Summer forecast: scorching heat and heightened bushfire risk


Catherine Ganter, Australian Bureau of Meteorology

Large parts of Australia are facing a hotter and drier summer than average, according to the Bureau of Meteorology’s summer outlook.

Drier than average conditions are likely for much of northern Australia. Most of the country has at least an 80% chance of experiencing warmer than average day and night-time temperatures.

The threat of bushfire will remain high, with few signs of the sustained rain needed to reduce fire risk or make a significant dent in the ongoing drought.

Expect extreme heat

Large parts of Western Australia, most of Queensland and the Top End of the Northern Territory are expected to be drier than usual. Further south, the rest of the country shows no strong push towards a wetter or drier than average summer, which is a change for parts of the southeast compared to recent months.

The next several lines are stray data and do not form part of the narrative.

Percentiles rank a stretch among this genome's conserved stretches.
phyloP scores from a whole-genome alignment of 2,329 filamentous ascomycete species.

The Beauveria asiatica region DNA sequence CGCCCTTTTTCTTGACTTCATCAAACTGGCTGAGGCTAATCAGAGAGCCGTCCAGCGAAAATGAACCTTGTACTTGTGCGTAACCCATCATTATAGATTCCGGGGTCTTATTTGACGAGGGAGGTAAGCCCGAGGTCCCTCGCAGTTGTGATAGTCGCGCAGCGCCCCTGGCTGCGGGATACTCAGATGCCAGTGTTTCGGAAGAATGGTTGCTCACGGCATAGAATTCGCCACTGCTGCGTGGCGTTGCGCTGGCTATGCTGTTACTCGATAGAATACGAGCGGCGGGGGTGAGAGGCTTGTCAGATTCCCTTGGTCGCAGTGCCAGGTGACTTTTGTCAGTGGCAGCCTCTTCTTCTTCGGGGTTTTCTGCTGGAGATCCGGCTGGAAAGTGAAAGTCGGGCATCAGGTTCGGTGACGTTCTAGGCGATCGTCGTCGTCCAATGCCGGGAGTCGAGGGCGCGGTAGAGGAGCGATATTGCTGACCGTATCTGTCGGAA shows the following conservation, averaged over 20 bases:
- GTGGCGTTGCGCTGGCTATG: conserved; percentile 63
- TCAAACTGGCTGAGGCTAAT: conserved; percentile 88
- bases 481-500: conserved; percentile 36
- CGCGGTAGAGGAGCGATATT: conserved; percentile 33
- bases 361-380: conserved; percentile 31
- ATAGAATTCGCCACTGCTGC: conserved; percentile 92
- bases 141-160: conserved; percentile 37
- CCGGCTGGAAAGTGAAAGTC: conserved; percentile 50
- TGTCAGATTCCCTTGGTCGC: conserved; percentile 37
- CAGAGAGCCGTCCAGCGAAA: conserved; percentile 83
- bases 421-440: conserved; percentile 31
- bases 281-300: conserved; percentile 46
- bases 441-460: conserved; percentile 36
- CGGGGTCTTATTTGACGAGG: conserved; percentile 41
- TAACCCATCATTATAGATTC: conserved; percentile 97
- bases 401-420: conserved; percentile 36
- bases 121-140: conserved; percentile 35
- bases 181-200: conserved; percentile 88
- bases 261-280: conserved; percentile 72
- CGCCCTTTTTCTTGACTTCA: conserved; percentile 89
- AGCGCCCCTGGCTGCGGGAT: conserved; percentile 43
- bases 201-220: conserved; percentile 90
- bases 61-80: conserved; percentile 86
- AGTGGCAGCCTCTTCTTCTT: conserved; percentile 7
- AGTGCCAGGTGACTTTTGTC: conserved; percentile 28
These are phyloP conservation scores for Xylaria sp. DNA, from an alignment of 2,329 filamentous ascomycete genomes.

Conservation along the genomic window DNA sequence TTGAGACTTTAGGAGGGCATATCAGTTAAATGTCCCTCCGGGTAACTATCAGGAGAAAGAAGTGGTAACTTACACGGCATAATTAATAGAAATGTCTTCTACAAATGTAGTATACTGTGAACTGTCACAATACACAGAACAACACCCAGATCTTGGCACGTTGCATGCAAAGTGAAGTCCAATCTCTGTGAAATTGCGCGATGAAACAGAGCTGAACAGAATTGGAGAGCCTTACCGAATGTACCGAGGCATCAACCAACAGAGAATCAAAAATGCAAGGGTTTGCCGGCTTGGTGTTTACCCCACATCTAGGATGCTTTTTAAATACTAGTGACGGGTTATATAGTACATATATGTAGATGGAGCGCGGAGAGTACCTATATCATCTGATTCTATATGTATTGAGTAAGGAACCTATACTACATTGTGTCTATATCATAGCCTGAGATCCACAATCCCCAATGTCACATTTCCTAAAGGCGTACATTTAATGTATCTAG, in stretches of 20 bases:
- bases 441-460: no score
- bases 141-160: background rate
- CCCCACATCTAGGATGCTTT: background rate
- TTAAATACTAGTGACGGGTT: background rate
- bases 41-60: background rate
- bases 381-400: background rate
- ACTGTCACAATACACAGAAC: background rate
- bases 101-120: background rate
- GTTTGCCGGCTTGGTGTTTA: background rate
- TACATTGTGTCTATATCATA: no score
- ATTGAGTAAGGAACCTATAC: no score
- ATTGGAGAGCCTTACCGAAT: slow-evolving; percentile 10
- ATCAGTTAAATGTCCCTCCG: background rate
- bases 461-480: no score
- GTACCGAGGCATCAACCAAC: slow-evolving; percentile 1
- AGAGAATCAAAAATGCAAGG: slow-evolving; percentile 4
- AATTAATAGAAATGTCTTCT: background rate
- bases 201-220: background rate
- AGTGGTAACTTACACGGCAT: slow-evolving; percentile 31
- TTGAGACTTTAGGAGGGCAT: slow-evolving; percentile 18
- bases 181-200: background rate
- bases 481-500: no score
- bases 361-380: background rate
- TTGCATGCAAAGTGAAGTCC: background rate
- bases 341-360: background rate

Bureau of Meteorology

Queensland has already seen some extraordinary record-breaking heat in recent days, with summer yet to truly begin. With the summer outlook predicting warmer days and nights, combined with recent dry conditions and our long-term trend of increasing temperatures, some extreme highs are likely this summer.


Bureau of Meteorology

All of this means above-normal bushfire potential in eastern Australia, across New South Wales, Victoria and Queensland. The bushfire outlook, also released today, notes that rain in areas of eastern Australia during spring, while welcome, was not enough to recover from the long-term dry conditions. The current wet conditions across parts of coastal New South Wales will help, but it will not take long once hot and dry conditions return for vegetation to dry out.